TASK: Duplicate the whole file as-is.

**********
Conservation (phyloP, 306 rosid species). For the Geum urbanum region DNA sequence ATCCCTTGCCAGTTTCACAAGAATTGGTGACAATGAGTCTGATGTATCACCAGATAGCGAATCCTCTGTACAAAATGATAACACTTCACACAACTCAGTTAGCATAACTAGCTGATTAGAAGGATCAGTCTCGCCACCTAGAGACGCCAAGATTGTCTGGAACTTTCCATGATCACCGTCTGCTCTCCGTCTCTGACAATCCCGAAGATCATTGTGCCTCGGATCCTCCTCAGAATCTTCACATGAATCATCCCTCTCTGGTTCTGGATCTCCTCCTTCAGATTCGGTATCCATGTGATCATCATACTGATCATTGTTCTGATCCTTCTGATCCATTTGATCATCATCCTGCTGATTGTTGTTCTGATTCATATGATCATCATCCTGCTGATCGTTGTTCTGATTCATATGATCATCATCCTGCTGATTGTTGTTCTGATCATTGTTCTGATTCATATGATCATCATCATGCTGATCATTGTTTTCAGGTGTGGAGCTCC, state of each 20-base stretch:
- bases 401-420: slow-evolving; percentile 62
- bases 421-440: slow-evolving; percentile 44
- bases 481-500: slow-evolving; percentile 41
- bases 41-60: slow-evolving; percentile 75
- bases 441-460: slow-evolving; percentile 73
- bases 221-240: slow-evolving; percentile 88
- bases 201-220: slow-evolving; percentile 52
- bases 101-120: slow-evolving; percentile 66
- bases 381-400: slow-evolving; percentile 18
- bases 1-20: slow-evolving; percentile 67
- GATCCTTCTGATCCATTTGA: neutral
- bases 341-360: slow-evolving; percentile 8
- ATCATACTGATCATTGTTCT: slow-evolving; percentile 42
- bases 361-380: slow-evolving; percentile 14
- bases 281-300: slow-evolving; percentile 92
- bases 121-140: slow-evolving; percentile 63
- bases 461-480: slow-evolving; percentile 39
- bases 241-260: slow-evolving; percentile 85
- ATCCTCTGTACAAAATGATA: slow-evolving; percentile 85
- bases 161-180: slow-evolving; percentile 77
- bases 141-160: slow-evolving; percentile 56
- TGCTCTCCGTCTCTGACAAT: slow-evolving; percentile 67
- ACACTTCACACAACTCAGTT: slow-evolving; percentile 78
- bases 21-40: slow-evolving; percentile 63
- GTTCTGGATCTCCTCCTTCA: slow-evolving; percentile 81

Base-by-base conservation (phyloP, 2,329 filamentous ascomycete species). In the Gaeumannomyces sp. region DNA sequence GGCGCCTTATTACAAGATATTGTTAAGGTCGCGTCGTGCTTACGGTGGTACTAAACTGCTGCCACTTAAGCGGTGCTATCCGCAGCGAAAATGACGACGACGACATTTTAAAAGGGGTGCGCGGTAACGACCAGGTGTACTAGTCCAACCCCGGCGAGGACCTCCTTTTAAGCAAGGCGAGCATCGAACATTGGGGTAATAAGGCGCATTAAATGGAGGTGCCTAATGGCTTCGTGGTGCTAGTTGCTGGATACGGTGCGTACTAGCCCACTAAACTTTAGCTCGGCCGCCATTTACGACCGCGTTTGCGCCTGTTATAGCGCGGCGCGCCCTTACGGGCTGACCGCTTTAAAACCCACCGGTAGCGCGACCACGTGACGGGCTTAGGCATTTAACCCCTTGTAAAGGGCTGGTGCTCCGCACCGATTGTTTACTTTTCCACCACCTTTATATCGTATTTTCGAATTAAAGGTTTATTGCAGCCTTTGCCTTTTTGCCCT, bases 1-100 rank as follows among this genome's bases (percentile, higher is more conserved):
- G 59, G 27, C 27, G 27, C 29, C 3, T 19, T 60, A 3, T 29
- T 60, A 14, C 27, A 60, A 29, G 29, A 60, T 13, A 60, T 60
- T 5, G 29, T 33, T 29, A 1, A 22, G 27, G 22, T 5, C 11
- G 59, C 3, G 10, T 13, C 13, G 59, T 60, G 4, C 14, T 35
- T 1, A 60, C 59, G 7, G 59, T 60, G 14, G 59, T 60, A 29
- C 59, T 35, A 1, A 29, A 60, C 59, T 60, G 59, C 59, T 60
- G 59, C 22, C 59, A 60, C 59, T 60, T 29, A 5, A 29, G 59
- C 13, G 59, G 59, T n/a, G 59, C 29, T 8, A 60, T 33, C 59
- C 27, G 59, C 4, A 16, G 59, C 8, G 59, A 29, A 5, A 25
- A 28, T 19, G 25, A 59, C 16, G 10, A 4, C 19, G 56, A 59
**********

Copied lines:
Conservation (phyloP, 306 rosid species). For the Geum urbanum region DNA sequence ATCCCTTGCCAGTTTCACAAGAATTGGTGACAATGAGTCTGATGTATCACCAGATAGCGAATCCTCTGTACAAAATGATAACACTTCACACAACTCAGTTAGCATAACTAGCTGATTAGAAGGATCAGTCTCGCCACCTAGAGACGCCAAGATTGTCTGGAACTTTCCATGATCACCGTCTGCTCTCCGTCTCTGACAATCCCGAAGATCATTGTGCCTCGGATCCTCCTCAGAATCTTCACATGAATCATCCCTCTCTGGTTCTGGATCTCCTCCTTCAGATTCGGTATCCATGTGATCATCATACTGATCATTGTTCTGATCCTTCTGATCCATTTGATCATCATCCTGCTGATTGTTGTTCTGATTCATATGATCATCATCCTGCTGATCGTTGTTCTGATTCATATGATCATCATCCTGCTGATTGTTGTTCTGATCATTGTTCTGATTCATATGATCATCATCATGCTGATCATTGTTTTCAGGTGTGGAGCTCC, state of each 20-base stretch:
- bases 401-420: slow-evolving; percentile 62
- bases 421-440: slow-evolving; percentile 44
- bases 481-500: slow-evolving; percentile 41
- bases 41-60: slow-evolving; percentile 75
- bases 441-460: slow-evolving; percentile 73
- bases 221-240: slow-evolving; percentile 88
- bases 201-220: slow-evolving; percentile 52
- bases 101-120: slow-evolving; percentile 66
- bases 381-400: slow-evolving; percentile 18
- bases 1-20: slow-evolving; percentile 67
- GATCCTTCTGATCCATTTGA: neutral
- bases 341-360: slow-evolving; percentile 8
- ATCATACTGATCATTGTTCT: slow-evolving; percentile 42
- bases 361-380: slow-evolving; percentile 14
- bases 281-300: slow-evolving; percentile 92
- bases 121-140: slow-evolving; percentile 63
- bases 461-480: slow-evolving; percentile 39
- bases 241-260: slow-evolving; percentile 85
- ATCCTCTGTACAAAATGATA: slow-evolving; percentile 85
- bases 161-180: slow-evolving; percentile 77
- bases 141-160: slow-evolving; percentile 56
- TGCTCTCCGTCTCTGACAAT: slow-evolving; percentile 67
- ACACTTCACACAACTCAGTT: slow-evolving; percentile 78
- bases 21-40: slow-evolving; percentile 63
- GTTCTGGATCTCCTCCTTCA: slow-evolving; percentile 81

Base-by-base conservation (phyloP, 2,329 filamentous ascomycete species). In the Gaeumannomyces sp. region DNA sequence GGCGCCTTATTACAAGATATTGTTAAGGTCGCGTCGTGCTTACGGTGGTACTAAACTGCTGCCACTTAAGCGGTGCTATCCGCAGCGAAAATGACGACGACGACATTTTAAAAGGGGTGCGCGGTAACGACCAGGTGTACTAGTCCAACCCCGGCGAGGACCTCCTTTTAAGCAAGGCGAGCATCGAACATTGGGGTAATAAGGCGCATTAAATGGAGGTGCCTAATGGCTTCGTGGTGCTAGTTGCTGGATACGGTGCGTACTAGCCCACTAAACTTTAGCTCGGCCGCCATTTACGACCGCGTTTGCGCCTGTTATAGCGCGGCGCGCCCTTACGGGCTGACCGCTTTAAAACCCACCGGTAGCGCGACCACGTGACGGGCTTAGGCATTTAACCCCTTGTAAAGGGCTGGTGCTCCGCACCGATTGTTTACTTTTCCACCACCTTTATATCGTATTTTCGAATTAAAGGTTTATTGCAGCCTTTGCCTTTTTGCCCT, bases 1-100 rank as follows among this genome's bases (percentile, higher is more conserved):
- G 59, G 27, C 27, G 27, C 29, C 3, T 19, T 60, A 3, T 29
- T 60, A 14, C 27, A 60, A 29, G 29, A 60, T 13, A 60, T 60
- T 5, G 29, T 33, T 29, A 1, A 22, G 27, G 22, T 5, C 11
- G 59, C 3, G 10, T 13, C 13, G 59, T 60, G 4, C 14, T 35
- T 1, A 60, C 59, G 7, G 59, T 60, G 14, G 59, T 60, A 29
- C 59, T 35, A 1, A 29, A 60, C 59, T 60, G 59, C 59, T 60
- G 59, C 22, C 59, A 60, C 59, T 60, T 29, A 5, A 29, G 59
- C 13, G 59, G 59, T n/a, G 59, C 29, T 8, A 60, T 33, C 59
- C 27, G 59, C 4, A 16, G 59, C 8, G 59, A 29, A 5, A 25
- A 28, T 19, G 25, A 59, C 16, G 10, A 4, C 19, G 56, A 59